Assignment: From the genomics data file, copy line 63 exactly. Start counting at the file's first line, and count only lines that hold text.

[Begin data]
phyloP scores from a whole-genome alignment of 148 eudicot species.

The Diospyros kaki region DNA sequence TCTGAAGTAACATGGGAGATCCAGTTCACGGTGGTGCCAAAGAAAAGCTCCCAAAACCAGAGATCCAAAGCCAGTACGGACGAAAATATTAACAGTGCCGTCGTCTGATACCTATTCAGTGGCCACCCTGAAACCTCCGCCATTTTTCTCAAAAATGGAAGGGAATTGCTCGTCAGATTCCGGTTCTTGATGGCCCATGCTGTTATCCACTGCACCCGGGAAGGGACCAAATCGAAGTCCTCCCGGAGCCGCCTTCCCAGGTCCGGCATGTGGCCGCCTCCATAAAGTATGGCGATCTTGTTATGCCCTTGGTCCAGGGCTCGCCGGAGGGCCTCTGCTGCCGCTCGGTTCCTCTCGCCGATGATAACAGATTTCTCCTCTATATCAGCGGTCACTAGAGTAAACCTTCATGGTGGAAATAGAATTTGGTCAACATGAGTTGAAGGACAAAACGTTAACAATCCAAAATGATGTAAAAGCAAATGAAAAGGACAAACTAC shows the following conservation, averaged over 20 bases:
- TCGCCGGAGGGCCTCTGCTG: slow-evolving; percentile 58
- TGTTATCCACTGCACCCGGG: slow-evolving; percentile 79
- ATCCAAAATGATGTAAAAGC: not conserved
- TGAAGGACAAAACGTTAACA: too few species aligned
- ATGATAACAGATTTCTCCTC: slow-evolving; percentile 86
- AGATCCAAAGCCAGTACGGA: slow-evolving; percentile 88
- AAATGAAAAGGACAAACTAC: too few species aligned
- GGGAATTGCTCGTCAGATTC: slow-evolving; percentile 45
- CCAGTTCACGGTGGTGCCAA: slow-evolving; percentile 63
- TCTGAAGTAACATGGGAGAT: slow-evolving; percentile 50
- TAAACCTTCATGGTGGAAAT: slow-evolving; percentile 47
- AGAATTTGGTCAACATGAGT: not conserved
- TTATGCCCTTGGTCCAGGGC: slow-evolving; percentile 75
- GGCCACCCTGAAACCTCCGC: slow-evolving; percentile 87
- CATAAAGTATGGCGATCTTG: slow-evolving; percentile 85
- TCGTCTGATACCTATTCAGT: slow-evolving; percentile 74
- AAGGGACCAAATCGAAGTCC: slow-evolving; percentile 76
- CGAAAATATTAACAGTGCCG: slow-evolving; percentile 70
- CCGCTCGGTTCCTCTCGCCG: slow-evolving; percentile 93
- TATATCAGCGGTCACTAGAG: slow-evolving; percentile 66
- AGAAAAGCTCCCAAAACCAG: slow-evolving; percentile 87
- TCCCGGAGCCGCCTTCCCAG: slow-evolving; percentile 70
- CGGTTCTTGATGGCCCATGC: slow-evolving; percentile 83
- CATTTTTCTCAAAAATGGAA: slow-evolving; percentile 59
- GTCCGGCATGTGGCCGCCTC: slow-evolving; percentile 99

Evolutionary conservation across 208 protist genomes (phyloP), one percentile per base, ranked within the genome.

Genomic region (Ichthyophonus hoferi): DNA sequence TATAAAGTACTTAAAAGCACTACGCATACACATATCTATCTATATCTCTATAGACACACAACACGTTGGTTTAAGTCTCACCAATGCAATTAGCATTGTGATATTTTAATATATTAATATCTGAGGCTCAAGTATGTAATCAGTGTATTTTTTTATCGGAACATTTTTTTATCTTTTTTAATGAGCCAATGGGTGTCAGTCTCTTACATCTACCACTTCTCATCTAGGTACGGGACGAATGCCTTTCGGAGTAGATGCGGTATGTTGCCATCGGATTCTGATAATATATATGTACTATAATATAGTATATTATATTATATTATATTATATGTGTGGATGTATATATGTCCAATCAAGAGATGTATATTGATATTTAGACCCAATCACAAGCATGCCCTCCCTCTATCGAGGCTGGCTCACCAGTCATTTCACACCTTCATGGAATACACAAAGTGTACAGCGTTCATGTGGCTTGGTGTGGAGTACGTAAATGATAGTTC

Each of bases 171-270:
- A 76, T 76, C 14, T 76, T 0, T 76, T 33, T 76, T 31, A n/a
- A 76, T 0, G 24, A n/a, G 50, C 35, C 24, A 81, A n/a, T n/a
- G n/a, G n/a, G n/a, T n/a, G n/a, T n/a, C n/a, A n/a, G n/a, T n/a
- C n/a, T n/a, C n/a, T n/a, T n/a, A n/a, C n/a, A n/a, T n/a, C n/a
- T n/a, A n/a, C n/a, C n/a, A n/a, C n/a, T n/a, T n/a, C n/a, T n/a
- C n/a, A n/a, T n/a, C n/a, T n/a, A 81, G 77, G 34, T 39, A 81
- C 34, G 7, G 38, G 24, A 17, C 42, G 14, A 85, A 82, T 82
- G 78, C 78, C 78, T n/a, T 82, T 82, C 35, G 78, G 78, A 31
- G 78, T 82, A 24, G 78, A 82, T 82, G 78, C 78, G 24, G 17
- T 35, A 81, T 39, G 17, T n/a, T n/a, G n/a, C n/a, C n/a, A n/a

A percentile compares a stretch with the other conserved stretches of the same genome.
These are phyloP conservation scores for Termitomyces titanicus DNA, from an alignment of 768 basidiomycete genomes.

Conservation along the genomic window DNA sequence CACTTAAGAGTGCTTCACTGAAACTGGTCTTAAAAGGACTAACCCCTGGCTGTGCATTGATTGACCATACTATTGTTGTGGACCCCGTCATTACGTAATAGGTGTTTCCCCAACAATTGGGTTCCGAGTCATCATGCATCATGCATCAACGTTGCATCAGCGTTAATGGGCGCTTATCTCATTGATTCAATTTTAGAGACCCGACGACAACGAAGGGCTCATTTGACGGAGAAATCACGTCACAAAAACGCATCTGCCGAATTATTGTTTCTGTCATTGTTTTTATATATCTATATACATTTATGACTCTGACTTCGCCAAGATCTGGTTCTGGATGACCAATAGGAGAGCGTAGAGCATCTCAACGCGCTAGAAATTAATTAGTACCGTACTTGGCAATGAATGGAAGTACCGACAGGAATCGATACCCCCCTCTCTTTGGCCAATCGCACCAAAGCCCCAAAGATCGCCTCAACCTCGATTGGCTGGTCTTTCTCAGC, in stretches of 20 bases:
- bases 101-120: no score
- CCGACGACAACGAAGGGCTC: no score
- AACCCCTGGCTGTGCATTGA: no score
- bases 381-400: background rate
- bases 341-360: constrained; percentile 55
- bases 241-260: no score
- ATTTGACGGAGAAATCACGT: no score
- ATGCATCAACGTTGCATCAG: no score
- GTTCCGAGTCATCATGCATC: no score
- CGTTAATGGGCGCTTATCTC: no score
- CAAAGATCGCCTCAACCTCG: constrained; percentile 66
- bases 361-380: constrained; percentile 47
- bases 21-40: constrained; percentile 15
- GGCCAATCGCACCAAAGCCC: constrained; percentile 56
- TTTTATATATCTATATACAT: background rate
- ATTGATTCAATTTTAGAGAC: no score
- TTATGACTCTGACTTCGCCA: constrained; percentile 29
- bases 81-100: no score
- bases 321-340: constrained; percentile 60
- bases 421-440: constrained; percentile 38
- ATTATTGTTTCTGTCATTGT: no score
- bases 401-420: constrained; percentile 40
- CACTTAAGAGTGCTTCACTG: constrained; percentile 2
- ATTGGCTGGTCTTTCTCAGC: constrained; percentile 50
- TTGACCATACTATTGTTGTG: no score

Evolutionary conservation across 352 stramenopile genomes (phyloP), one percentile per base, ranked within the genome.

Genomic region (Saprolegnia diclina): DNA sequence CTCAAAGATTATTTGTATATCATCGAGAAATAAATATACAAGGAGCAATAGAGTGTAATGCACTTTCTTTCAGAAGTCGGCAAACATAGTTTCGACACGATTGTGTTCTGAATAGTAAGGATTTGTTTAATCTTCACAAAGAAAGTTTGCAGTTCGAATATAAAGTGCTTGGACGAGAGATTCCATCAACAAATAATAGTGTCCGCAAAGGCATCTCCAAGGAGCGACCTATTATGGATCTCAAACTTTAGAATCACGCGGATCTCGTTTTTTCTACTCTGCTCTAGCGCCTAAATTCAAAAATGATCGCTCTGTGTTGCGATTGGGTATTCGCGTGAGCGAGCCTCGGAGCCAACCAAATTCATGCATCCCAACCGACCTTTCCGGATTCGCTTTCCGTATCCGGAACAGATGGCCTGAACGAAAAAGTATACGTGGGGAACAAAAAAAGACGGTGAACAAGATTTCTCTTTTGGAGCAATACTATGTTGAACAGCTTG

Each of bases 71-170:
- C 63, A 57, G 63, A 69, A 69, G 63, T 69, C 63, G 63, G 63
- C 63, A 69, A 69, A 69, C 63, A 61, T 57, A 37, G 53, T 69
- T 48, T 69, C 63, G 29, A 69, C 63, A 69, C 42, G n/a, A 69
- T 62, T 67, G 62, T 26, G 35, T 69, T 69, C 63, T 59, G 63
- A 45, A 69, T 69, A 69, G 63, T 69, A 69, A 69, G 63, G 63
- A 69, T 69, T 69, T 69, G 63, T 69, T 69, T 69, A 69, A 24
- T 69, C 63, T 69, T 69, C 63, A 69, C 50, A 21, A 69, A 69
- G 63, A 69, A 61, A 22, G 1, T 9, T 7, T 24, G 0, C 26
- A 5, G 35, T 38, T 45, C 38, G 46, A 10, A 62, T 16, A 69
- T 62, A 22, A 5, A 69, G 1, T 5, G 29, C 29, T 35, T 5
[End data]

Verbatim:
- bases 421-440: constrained; percentile 38